The New Zealand based biotechnology company, Lanzatech, has invested in creating biofuels without the use of food.
A deal between Lanzatech and the Chinese Quiming Ventures, with funds also from Softbank China Venture, US-based Khosla Ventures, and the new Zealand K1W1, has ensured US$ 18 million for the start up of a new project.
The money raised will be used to build a pre-commercial plant operational in 2011. The plan, according to the company’s website, is to quickly scale to a commercial facility producing over 200 million litres of ethanol per year.
The company's technology uses bacteria to convert industrial waste gasses into fuels and chemicals.
The bacteria will react with the low-hydrogen, carbon monoxide-rich waste gas streams from steel mills. Lanzatech promises to deliver energy from the worst industrial waste.
This process follows the old good gasification process, developed in the 1800s, to produce town gas for lighting and cooking. Gasification is a process in which the principal chemical components, carbon and hydrogen, are converted to carbon monoxide and hydrogen gas. Carbon monoxide gas is produced in high volumes by the steel industry. A technology to harness this gas resource for fuel manufacture not only reduces the carbon footprint of industrial processes, but also displaces oil derived transport fuels.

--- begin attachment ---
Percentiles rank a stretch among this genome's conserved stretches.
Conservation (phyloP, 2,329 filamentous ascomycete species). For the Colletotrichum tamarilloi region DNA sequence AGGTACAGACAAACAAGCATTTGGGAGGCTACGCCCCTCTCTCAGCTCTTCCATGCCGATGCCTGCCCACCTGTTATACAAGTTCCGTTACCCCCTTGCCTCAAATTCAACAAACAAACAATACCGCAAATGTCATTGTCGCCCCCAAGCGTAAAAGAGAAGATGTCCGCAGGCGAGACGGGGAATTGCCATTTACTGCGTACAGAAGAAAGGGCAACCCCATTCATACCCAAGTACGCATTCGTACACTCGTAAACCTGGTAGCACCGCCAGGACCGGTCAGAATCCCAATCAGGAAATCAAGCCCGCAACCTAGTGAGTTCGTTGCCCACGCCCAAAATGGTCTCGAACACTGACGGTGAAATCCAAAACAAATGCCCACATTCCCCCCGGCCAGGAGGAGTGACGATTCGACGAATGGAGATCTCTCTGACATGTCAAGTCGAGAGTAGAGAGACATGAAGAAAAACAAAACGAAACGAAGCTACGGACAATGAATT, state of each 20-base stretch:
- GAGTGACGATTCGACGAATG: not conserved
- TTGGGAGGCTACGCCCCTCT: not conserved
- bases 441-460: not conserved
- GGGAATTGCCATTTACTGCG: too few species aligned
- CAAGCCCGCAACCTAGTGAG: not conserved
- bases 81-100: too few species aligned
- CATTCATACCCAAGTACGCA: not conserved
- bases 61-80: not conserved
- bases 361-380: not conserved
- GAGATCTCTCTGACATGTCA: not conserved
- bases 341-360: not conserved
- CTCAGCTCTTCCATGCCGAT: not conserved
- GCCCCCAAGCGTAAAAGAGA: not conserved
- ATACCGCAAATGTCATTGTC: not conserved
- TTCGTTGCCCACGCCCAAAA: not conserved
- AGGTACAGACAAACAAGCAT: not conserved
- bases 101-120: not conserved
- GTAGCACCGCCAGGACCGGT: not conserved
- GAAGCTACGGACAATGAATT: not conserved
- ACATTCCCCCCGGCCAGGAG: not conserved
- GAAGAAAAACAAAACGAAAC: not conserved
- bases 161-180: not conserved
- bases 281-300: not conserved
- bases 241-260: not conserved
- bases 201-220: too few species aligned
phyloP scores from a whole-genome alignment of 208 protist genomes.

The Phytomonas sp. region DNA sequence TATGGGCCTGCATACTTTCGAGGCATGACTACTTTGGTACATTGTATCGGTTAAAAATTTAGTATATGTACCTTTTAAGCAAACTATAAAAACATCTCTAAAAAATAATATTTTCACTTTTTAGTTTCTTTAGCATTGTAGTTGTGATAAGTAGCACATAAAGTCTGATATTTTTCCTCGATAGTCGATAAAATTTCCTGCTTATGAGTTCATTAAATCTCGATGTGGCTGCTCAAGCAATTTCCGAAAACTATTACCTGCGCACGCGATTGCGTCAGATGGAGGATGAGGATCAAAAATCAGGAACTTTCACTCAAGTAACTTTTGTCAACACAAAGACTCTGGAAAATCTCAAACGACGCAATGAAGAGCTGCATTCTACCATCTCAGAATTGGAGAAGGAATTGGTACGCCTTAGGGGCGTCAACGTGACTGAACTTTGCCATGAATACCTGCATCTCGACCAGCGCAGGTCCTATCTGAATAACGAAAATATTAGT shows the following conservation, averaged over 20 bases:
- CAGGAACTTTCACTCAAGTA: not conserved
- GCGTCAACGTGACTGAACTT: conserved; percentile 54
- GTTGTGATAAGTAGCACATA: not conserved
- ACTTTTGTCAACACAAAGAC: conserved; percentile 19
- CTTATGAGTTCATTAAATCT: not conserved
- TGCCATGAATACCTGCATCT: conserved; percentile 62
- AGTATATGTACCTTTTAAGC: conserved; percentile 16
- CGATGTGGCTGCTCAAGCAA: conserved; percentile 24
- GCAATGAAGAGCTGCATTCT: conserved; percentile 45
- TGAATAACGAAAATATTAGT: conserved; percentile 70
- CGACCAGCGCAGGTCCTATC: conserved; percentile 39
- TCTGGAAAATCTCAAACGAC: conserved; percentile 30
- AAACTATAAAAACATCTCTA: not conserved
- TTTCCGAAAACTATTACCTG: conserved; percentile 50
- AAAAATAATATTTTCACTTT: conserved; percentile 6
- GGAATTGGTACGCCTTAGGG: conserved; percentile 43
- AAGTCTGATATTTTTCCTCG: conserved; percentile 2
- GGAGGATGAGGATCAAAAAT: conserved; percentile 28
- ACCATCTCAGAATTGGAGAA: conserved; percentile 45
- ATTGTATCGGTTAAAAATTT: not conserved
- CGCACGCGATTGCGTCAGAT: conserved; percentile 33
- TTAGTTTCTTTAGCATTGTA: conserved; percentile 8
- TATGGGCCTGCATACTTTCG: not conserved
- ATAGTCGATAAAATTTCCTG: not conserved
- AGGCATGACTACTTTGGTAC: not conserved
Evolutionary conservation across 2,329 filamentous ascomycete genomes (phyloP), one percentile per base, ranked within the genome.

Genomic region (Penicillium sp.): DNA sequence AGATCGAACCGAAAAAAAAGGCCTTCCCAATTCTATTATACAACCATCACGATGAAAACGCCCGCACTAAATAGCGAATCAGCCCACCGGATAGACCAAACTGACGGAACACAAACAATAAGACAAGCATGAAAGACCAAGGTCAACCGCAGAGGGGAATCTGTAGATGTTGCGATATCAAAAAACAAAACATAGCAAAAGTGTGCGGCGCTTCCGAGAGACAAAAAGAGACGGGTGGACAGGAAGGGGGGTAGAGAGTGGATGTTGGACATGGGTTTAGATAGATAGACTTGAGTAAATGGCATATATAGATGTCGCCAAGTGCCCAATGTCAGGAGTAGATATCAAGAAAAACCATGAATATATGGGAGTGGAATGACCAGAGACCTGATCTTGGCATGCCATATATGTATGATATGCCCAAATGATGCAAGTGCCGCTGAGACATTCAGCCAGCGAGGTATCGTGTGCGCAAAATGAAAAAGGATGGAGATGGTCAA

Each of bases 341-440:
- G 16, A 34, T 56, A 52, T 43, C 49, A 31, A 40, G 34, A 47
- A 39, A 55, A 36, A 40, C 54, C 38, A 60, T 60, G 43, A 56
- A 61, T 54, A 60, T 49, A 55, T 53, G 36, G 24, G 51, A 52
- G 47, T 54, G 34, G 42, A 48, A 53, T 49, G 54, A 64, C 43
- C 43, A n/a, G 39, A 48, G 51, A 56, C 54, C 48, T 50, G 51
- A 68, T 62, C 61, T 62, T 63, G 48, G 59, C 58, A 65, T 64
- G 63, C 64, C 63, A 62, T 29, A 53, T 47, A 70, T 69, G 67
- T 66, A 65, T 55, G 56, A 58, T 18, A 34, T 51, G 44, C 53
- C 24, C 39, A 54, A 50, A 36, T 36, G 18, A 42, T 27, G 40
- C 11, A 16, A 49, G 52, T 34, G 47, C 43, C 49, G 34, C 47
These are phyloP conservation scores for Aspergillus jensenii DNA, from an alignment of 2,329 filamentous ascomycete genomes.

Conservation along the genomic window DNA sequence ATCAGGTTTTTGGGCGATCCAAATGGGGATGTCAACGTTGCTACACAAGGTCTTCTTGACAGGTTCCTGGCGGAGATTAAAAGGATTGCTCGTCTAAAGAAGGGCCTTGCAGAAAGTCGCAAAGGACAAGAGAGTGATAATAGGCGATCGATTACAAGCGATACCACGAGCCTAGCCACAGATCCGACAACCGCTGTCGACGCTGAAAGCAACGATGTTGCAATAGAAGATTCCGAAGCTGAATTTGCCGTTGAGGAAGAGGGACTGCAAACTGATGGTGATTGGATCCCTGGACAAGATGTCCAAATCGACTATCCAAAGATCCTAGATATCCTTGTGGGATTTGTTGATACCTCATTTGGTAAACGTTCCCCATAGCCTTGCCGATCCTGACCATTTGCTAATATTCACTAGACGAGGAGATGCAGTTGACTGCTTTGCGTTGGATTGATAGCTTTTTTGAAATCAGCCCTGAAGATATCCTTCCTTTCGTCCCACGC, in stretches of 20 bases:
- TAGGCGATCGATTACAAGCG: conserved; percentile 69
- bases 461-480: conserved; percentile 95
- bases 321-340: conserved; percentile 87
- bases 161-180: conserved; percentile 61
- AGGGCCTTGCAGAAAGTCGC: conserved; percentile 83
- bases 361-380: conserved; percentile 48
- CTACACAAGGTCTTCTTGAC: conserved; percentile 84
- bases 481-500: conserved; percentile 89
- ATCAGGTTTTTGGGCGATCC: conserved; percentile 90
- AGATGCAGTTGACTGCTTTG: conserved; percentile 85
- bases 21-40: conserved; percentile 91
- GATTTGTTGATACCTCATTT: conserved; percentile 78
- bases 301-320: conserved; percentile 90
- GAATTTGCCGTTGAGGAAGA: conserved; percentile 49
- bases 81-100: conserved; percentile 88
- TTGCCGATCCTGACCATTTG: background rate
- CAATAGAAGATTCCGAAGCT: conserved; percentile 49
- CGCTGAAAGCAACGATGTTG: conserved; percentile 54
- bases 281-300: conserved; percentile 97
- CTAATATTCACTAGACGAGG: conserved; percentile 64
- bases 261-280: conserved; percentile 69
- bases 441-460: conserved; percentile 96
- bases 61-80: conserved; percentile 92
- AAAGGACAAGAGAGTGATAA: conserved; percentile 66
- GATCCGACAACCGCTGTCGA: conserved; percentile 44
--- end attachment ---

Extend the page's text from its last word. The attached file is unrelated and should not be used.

At the beginning, the main source of energy will be steel waste gasses. According to World Steel Association, with 500 million tons of steel production, representing more than 35 % of global production, China is the first steel producer in the world and will be “the holy land” for Lanzatech's technology.